A JavaScript API exists for MessageQueue and it can be found here.

Components of a message

A message is a holder for several components:

  • name - identifies the message type and allows matching it against the possible handlers
  • return value - a string that is used as returned value by the emitter of the message
  • time - the time the message was created. This is important if the messages are queued for an indefinite amount of time
  • parameters - an arbitrary number (including zero) of string values, each having a name. Each handler can take action based on specific parameters and/or modify them. Unknown parameters must be ignored.

All the messages are binary inside of Yate. However you can use Rmanager to get them out in a human readable form.

The messages are passed using memory sharing. In this way we have a pretty optimized system. Other options like pipes or sockets have been considered, but failed to give us the flexibility and speed needed. When passed to external modules the messages are converted to an escaped string encoding that allows handling any special characters that may be present in the message's components.

Example of call.route message

A very good example about how the message system works is the "call.route" message.

Generate the message

When a call comes in at some point, a messages is generated like this:

  Message *m = new Message("call.route"); 
 if (e->ies.calling_name) 
 if (e->ies.called_number) 

Send the message to engine

Then we send the message to the Engine and we find out if some module did actually accept to handle it. We must also destruct the message.

  if (Engine::dispatch(m))
    Output("Routing returned: %s",m->retValue().c_str());
    Output("Nobody routed the call!");

The Engine is getting the above message and is sending it to all the modules that have registered a "route" handler.

Fire-and-forget messages

It is also possible to fire-and-forget messages. They are stored in a queue in the engine and dispatched later in threads that belong to the engine. Once such a message is dispatched it is destroyed by the engine.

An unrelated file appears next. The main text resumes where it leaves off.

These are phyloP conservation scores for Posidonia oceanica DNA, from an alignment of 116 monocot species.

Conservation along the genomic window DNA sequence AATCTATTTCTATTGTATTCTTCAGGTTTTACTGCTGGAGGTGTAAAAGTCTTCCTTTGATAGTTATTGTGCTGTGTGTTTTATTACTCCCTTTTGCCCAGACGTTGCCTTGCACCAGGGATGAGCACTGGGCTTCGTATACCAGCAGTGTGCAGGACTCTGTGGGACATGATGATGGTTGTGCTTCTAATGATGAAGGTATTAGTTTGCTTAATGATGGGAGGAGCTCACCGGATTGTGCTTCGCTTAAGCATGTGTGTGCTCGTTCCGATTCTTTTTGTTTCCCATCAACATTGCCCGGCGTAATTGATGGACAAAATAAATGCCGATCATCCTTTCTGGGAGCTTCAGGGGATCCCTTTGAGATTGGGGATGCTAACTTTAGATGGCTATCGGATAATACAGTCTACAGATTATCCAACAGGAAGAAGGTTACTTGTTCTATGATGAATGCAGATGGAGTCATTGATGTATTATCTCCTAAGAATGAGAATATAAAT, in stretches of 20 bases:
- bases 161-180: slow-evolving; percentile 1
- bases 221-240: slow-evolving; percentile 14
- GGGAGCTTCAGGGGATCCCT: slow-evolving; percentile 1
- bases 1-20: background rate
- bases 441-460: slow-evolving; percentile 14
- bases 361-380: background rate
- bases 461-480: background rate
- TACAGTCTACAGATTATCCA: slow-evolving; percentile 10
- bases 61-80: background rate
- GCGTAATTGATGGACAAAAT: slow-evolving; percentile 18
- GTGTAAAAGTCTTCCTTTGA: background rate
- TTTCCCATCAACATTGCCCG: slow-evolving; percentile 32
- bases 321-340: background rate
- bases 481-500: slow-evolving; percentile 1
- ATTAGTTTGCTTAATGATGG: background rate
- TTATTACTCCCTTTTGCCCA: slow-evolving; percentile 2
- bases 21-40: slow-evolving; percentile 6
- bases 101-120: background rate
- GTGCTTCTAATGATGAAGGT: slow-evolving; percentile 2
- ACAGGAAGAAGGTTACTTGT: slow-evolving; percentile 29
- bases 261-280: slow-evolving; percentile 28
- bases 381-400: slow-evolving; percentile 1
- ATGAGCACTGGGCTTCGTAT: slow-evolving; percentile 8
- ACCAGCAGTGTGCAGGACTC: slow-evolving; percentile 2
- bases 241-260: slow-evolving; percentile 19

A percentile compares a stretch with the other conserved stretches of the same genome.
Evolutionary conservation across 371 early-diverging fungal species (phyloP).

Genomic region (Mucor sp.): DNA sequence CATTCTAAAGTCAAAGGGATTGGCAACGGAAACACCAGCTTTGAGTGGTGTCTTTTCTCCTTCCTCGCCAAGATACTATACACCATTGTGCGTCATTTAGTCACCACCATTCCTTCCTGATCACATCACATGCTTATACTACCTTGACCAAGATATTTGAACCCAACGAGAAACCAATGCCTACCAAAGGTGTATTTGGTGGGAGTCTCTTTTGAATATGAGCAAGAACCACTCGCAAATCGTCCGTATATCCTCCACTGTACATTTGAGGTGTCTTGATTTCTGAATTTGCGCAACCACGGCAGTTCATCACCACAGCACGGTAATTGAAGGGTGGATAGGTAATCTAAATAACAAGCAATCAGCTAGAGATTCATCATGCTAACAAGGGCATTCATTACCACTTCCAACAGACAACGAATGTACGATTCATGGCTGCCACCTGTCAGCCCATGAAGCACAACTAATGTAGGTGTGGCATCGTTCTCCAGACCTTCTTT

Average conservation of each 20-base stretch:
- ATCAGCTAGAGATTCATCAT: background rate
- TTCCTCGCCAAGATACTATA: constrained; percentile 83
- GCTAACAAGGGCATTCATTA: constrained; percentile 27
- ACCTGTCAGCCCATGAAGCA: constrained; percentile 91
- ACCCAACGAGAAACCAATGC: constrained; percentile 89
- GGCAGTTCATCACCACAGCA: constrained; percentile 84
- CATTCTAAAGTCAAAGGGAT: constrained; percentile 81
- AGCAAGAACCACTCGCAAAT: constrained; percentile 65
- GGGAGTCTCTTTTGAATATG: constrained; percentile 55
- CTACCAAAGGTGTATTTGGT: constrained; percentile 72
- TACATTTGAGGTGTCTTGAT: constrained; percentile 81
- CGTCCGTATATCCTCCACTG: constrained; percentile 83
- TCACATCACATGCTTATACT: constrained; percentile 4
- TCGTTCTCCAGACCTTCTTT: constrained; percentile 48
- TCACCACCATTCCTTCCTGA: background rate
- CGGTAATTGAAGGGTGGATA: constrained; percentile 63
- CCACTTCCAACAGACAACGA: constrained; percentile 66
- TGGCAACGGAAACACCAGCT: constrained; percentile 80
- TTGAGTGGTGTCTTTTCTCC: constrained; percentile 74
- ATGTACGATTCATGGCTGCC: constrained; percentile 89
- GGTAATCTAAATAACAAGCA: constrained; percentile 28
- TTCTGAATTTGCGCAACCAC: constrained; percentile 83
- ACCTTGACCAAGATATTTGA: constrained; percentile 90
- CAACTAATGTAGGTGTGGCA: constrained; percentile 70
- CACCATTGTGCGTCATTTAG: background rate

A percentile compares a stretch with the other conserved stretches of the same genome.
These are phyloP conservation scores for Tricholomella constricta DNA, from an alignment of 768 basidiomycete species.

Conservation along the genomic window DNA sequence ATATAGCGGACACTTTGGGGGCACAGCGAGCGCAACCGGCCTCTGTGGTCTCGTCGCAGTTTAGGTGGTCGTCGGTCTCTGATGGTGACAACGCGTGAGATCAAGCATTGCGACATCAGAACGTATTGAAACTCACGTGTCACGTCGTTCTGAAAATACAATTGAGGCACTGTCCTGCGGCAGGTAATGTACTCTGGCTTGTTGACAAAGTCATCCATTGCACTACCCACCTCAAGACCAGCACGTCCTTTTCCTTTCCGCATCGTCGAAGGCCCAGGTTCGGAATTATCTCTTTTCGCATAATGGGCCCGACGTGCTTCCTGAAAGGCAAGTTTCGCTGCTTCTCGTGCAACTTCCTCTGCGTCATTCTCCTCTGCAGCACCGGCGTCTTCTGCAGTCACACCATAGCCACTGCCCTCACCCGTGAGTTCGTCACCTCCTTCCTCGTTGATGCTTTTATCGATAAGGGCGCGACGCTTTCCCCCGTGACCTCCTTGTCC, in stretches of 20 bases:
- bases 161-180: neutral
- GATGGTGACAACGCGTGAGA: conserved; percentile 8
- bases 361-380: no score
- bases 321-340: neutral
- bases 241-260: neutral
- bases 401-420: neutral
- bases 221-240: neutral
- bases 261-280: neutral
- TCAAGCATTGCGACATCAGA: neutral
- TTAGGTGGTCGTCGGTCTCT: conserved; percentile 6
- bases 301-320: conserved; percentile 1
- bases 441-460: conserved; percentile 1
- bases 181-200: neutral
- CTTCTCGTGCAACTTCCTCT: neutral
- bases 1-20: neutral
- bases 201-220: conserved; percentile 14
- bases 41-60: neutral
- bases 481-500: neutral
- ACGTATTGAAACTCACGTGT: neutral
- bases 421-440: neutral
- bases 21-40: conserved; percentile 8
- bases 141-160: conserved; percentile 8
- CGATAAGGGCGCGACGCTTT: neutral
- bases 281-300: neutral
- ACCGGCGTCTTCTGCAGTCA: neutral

Message *m = new Message("alert");
  m->addParam("reason","Hardware malfunction");

Handle a route request

To handle a route request (probably in another module) we first have to declare a class RouteHandler derived from MessageHandler.

class RouteHandler : public MessageHandler
    RouteHandler(int prio)
        : MessageHandler("call.route",prio) { }
    virtual bool received(Message &msg);

Then, because the received method is a pure virtual in the MessageHandler class, we must override it.

bool RouteHandler::received(Message &msg)
   const char *driver = msg.getValue("driver")
   Debug(DebugInfo,"Route for driver %s",driver);
   // don't actually route anything, let message continue
   return false;

Install the handler

And finally, in the plugin initialized method we can install the handler.

 m_route = new RouteHandler(priority);

To get more references about messages read the Message class documentation at API::Message.

Example of the messages flow in Yate

We have a Yate SIP Server with some SIP users configured in regfile.conf.

See the figure below that describes the messages flow from the point when an incomming call arrives in Yate, until the call is answered and then hangup:

Yate SIP messages flow.png

See also